Conclusion – Properties of ‘talking material’
In the given example of my personal work, I experienced how important it is to use a material that not only enables a good communication between team members but that also ‘talks’ back to the designer. One of the disadvantages of flip-chart papers was, that the options for exploration and expression of ideas are limited due to the size of the paper and the quality of the pens (everything that had been added once can not simply be removed). Especially when working in teams in front of this paper, it limited the amount of space and freedom to try things out. The situation was build with focus on discussion instead of actual doing and sketching. Another disadvantage of flip-charts was, that they were placed in meeting rooms and abandoned when the meeting was finished. As soon a material is out of sight it can no longer ‘talk’ to the designer and also gets out of the mind easily. I personally experienced that seeing something in a design does not always happen instantly, but that sometimes distance is needed before focusing on a design again.
Finally, the whiteboards helped to provide a tool that allows a simpler seeing-doing-seeing interaction with the material and therefore encourages a more ‘fluent conversation’ between the designer and the material. Instead of always breaking the ‘communication flow’ by turning pages, the whiteboards allowed a direct and fast interaction when exploring different ideas.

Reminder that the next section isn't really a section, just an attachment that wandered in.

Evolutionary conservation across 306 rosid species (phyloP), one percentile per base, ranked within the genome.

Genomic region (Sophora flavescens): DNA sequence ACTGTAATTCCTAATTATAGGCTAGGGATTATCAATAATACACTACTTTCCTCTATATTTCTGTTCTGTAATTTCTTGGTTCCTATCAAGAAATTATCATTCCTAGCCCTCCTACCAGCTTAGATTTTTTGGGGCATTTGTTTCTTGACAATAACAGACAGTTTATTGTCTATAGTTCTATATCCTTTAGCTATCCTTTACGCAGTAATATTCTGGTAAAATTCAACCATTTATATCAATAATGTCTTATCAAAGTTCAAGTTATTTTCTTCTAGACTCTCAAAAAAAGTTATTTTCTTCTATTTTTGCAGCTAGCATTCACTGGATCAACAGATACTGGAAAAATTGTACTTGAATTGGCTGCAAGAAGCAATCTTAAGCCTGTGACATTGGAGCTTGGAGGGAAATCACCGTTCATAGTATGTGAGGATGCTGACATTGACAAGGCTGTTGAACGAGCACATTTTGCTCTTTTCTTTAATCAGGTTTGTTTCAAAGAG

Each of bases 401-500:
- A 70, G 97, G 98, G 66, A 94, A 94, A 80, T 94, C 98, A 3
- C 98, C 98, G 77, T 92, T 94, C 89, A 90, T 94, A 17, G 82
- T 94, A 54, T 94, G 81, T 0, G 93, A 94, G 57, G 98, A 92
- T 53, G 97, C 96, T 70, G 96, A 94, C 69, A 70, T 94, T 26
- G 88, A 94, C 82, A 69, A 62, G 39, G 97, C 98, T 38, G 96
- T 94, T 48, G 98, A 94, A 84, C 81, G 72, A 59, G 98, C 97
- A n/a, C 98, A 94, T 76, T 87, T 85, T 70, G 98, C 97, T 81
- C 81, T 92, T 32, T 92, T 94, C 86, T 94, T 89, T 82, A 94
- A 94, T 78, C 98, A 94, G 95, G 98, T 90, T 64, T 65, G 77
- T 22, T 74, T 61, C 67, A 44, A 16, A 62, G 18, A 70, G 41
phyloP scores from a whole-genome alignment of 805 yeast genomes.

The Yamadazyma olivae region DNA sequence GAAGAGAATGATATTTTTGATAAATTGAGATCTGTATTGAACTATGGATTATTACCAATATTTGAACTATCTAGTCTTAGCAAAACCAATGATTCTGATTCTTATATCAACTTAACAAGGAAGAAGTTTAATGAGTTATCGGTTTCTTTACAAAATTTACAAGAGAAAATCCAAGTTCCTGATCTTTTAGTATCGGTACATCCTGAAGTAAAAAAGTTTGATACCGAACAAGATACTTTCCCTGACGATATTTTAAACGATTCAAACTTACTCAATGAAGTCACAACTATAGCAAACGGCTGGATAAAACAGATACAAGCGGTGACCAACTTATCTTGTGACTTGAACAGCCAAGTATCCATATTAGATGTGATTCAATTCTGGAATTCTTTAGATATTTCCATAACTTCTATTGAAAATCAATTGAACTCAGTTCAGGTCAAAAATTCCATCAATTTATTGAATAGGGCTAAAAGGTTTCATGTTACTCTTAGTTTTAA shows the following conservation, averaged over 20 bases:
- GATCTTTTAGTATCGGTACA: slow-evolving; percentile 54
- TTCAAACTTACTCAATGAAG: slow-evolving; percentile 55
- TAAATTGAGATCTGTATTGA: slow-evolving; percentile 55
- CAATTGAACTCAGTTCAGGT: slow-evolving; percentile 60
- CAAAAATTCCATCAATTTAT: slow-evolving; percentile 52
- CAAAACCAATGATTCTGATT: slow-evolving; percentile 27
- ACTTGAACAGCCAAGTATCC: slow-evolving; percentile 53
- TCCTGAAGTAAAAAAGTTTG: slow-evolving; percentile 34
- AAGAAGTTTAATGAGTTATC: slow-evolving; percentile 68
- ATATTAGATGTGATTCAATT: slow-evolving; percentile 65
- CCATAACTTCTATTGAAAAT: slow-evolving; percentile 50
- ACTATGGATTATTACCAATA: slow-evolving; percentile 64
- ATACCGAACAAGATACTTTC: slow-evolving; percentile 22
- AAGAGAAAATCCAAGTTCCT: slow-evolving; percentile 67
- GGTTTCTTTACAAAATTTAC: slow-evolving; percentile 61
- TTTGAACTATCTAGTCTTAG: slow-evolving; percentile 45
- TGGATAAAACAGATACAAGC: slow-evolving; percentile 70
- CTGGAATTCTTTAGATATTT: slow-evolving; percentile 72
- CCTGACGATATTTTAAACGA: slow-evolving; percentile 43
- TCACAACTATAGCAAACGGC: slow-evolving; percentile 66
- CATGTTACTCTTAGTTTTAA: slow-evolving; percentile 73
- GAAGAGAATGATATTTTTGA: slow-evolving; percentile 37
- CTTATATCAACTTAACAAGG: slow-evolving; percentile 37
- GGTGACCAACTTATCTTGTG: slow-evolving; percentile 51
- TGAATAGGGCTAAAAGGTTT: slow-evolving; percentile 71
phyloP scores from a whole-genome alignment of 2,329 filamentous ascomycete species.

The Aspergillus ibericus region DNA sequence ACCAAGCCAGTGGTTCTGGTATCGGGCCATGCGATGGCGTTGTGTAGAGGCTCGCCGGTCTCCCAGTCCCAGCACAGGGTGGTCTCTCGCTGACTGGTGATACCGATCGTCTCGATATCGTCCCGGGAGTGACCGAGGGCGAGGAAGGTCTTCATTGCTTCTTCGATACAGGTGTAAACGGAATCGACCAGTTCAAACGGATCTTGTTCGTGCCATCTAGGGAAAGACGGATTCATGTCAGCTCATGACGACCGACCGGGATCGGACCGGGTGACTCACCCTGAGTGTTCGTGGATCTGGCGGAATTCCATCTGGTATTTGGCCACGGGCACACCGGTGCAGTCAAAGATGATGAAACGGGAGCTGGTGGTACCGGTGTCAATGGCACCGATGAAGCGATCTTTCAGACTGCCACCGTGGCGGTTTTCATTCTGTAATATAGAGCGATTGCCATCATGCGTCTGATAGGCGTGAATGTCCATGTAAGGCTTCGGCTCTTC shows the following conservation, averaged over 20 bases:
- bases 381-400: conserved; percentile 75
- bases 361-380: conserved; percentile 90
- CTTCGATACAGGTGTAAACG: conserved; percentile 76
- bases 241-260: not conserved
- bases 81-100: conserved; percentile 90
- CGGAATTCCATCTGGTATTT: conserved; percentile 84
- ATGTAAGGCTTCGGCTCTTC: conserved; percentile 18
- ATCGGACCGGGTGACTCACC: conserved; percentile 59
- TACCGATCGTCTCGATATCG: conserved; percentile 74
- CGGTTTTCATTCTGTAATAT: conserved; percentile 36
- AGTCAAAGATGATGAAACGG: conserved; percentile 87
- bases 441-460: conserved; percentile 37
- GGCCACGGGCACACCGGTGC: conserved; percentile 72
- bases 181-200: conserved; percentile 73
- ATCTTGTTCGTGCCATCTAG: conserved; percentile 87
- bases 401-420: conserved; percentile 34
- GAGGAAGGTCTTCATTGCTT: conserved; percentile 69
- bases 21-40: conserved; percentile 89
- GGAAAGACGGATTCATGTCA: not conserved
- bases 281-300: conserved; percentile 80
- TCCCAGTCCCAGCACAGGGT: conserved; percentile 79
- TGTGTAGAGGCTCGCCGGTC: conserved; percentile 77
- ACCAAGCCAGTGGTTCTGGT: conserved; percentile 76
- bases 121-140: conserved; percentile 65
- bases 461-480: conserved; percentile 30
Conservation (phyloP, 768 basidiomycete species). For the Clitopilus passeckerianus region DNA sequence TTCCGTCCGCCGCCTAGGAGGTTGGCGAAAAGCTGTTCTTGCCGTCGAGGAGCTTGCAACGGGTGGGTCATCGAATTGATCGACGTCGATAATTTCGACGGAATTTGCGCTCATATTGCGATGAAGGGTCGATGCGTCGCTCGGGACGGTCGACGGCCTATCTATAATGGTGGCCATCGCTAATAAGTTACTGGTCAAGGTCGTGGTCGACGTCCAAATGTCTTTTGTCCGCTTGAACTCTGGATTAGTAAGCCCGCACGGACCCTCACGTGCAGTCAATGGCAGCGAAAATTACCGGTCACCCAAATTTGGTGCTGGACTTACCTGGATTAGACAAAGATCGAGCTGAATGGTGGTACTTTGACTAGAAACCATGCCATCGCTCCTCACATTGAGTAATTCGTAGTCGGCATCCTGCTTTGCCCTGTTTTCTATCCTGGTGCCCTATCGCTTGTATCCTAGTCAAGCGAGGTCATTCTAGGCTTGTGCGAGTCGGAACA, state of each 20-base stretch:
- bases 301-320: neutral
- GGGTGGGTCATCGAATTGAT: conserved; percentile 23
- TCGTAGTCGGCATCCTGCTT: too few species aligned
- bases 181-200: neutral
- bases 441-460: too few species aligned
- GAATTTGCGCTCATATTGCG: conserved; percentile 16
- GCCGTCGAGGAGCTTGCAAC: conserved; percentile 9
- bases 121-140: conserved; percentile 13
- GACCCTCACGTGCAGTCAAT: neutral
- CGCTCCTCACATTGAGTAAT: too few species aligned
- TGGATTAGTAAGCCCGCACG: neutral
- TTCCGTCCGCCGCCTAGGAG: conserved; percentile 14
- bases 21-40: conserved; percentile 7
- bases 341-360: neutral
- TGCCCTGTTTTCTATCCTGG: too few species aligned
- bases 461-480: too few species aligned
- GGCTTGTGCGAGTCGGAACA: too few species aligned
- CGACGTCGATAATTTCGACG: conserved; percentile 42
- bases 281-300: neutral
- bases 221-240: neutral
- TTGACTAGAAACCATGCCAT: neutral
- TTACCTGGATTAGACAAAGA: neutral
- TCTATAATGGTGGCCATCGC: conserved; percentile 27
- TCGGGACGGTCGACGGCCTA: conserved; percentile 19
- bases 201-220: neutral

Based on the given examples, a (physical or digital) design tool should allow the designer to explore different kind of ideas, to make errors and to correct them, to change and to adapt, to discuss and to share. It needs to be visible for the designer from different view points and distances and needs to provide a good overview in order to see connections and to build interactions.
To sum it up, even so the ‘talking material’ might not be as visible and physical in digital design as it is in fields as architecture, it still becomes obvious how important the “seeing-moving-seeing”  action is, in order to better understand and explore design options and qualities. Term such as “Design World”, “knowing-in-action”, design input and output  also play a major role when defining and evaluating the design process for digital products. Properties of design materials and tools play a major role in a designer’s work – and even small changes can create a better and more creative environment.
 Schön, D. A. (1992). Designing as reflective conversation with the materials of a design situation. Knowledge-Based Systems, 5, 3-14.
 Wikipedia, Flip Chart, last visited 20.04.2016, https://en.wikipedia.org/wiki/Flip_chart